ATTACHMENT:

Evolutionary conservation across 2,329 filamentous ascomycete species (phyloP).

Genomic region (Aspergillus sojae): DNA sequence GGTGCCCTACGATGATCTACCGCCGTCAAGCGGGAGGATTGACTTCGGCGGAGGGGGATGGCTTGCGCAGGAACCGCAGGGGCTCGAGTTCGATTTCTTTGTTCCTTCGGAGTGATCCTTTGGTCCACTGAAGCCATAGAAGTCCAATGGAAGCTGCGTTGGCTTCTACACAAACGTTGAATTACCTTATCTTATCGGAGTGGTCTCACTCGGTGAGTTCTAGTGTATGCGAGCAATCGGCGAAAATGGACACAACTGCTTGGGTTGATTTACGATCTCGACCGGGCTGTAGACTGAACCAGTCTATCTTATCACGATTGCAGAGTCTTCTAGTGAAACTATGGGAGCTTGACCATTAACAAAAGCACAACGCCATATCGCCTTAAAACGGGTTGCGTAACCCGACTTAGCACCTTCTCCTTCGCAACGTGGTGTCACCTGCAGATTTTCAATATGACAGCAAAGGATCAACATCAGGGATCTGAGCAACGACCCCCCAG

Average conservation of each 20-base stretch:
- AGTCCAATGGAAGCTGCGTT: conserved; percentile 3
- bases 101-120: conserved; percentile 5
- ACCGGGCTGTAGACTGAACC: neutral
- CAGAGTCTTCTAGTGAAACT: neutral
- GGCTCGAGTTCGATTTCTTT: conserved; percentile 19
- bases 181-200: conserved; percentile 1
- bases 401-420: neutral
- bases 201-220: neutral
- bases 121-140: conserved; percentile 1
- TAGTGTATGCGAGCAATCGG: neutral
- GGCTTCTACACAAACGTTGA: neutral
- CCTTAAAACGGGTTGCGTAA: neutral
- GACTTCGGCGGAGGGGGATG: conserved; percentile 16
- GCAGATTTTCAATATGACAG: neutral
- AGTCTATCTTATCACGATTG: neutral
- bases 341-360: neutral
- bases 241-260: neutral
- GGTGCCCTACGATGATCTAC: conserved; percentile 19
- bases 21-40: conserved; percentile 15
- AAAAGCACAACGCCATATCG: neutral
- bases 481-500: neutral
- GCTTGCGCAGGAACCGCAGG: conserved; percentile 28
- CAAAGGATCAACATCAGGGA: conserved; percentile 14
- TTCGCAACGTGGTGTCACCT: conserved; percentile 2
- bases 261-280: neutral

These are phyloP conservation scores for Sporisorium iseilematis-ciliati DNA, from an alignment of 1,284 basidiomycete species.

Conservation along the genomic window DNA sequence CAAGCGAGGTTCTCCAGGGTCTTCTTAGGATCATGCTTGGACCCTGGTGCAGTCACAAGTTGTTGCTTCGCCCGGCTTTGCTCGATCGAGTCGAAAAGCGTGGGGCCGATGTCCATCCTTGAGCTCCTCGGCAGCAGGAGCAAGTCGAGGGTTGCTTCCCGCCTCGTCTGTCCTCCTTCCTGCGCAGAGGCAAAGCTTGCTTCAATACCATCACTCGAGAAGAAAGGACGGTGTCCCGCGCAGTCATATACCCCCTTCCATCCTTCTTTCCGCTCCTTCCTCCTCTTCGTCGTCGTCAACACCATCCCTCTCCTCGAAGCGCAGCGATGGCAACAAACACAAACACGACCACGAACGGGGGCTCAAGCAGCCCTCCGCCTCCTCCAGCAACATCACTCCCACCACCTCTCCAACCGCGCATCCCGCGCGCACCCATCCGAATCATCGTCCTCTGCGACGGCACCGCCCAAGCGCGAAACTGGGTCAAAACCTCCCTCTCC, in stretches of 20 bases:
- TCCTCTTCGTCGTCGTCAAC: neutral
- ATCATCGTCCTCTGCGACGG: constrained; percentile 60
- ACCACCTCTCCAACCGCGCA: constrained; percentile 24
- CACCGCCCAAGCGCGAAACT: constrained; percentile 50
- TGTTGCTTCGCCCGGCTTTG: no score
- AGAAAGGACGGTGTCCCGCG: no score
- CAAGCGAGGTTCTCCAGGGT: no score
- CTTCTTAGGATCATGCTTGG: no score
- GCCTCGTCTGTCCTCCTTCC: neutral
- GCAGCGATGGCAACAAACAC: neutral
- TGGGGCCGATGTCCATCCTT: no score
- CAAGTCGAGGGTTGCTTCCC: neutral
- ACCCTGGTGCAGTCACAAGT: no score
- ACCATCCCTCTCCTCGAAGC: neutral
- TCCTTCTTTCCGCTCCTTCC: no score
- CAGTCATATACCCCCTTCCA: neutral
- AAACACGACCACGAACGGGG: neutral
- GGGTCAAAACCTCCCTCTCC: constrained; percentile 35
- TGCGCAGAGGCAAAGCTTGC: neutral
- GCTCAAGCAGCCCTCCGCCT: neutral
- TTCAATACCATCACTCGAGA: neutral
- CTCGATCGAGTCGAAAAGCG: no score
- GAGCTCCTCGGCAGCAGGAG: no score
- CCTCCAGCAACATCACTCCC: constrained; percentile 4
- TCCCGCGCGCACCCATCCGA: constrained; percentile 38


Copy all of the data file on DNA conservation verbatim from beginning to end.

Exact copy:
Evolutionary conservation across 2,329 filamentous ascomycete species (phyloP).

Genomic region (Aspergillus sojae): DNA sequence GGTGCCCTACGATGATCTACCGCCGTCAAGCGGGAGGATTGACTTCGGCGGAGGGGGATGGCTTGCGCAGGAACCGCAGGGGCTCGAGTTCGATTTCTTTGTTCCTTCGGAGTGATCCTTTGGTCCACTGAAGCCATAGAAGTCCAATGGAAGCTGCGTTGGCTTCTACACAAACGTTGAATTACCTTATCTTATCGGAGTGGTCTCACTCGGTGAGTTCTAGTGTATGCGAGCAATCGGCGAAAATGGACACAACTGCTTGGGTTGATTTACGATCTCGACCGGGCTGTAGACTGAACCAGTCTATCTTATCACGATTGCAGAGTCTTCTAGTGAAACTATGGGAGCTTGACCATTAACAAAAGCACAACGCCATATCGCCTTAAAACGGGTTGCGTAACCCGACTTAGCACCTTCTCCTTCGCAACGTGGTGTCACCTGCAGATTTTCAATATGACAGCAAAGGATCAACATCAGGGATCTGAGCAACGACCCCCCAG

Average conservation of each 20-base stretch:
- AGTCCAATGGAAGCTGCGTT: conserved; percentile 3
- bases 101-120: conserved; percentile 5
- ACCGGGCTGTAGACTGAACC: neutral
- CAGAGTCTTCTAGTGAAACT: neutral
- GGCTCGAGTTCGATTTCTTT: conserved; percentile 19
- bases 181-200: conserved; percentile 1
- bases 401-420: neutral
- bases 201-220: neutral
- bases 121-140: conserved; percentile 1
- TAGTGTATGCGAGCAATCGG: neutral
- GGCTTCTACACAAACGTTGA: neutral
- CCTTAAAACGGGTTGCGTAA: neutral
- GACTTCGGCGGAGGGGGATG: conserved; percentile 16
- GCAGATTTTCAATATGACAG: neutral
- AGTCTATCTTATCACGATTG: neutral
- bases 341-360: neutral
- bases 241-260: neutral
- GGTGCCCTACGATGATCTAC: conserved; percentile 19
- bases 21-40: conserved; percentile 15
- AAAAGCACAACGCCATATCG: neutral
- bases 481-500: neutral
- GCTTGCGCAGGAACCGCAGG: conserved; percentile 28
- CAAAGGATCAACATCAGGGA: conserved; percentile 14
- TTCGCAACGTGGTGTCACCT: conserved; percentile 2
- bases 261-280: neutral

These are phyloP conservation scores for Sporisorium iseilematis-ciliati DNA, from an alignment of 1,284 basidiomycete species.

Conservation along the genomic window DNA sequence CAAGCGAGGTTCTCCAGGGTCTTCTTAGGATCATGCTTGGACCCTGGTGCAGTCACAAGTTGTTGCTTCGCCCGGCTTTGCTCGATCGAGTCGAAAAGCGTGGGGCCGATGTCCATCCTTGAGCTCCTCGGCAGCAGGAGCAAGTCGAGGGTTGCTTCCCGCCTCGTCTGTCCTCCTTCCTGCGCAGAGGCAAAGCTTGCTTCAATACCATCACTCGAGAAGAAAGGACGGTGTCCCGCGCAGTCATATACCCCCTTCCATCCTTCTTTCCGCTCCTTCCTCCTCTTCGTCGTCGTCAACACCATCCCTCTCCTCGAAGCGCAGCGATGGCAACAAACACAAACACGACCACGAACGGGGGCTCAAGCAGCCCTCCGCCTCCTCCAGCAACATCACTCCCACCACCTCTCCAACCGCGCATCCCGCGCGCACCCATCCGAATCATCGTCCTCTGCGACGGCACCGCCCAAGCGCGAAACTGGGTCAAAACCTCCCTCTCC, in stretches of 20 bases:
- TCCTCTTCGTCGTCGTCAAC: neutral
- ATCATCGTCCTCTGCGACGG: constrained; percentile 60
- ACCACCTCTCCAACCGCGCA: constrained; percentile 24
- CACCGCCCAAGCGCGAAACT: constrained; percentile 50
- TGTTGCTTCGCCCGGCTTTG: no score
- AGAAAGGACGGTGTCCCGCG: no score
- CAAGCGAGGTTCTCCAGGGT: no score
- CTTCTTAGGATCATGCTTGG: no score
- GCCTCGTCTGTCCTCCTTCC: neutral
- GCAGCGATGGCAACAAACAC: neutral
- TGGGGCCGATGTCCATCCTT: no score
- CAAGTCGAGGGTTGCTTCCC: neutral
- ACCCTGGTGCAGTCACAAGT: no score
- ACCATCCCTCTCCTCGAAGC: neutral
- TCCTTCTTTCCGCTCCTTCC: no score
- CAGTCATATACCCCCTTCCA: neutral
- AAACACGACCACGAACGGGG: neutral
- GGGTCAAAACCTCCCTCTCC: constrained; percentile 35
- TGCGCAGAGGCAAAGCTTGC: neutral
- GCTCAAGCAGCCCTCCGCCT: neutral
- TTCAATACCATCACTCGAGA: neutral
- CTCGATCGAGTCGAAAAGCG: no score
- GAGCTCCTCGGCAGCAGGAG: no score
- CCTCCAGCAACATCACTCCC: constrained; percentile 4
- TCCCGCGCGCACCCATCCGA: constrained; percentile 38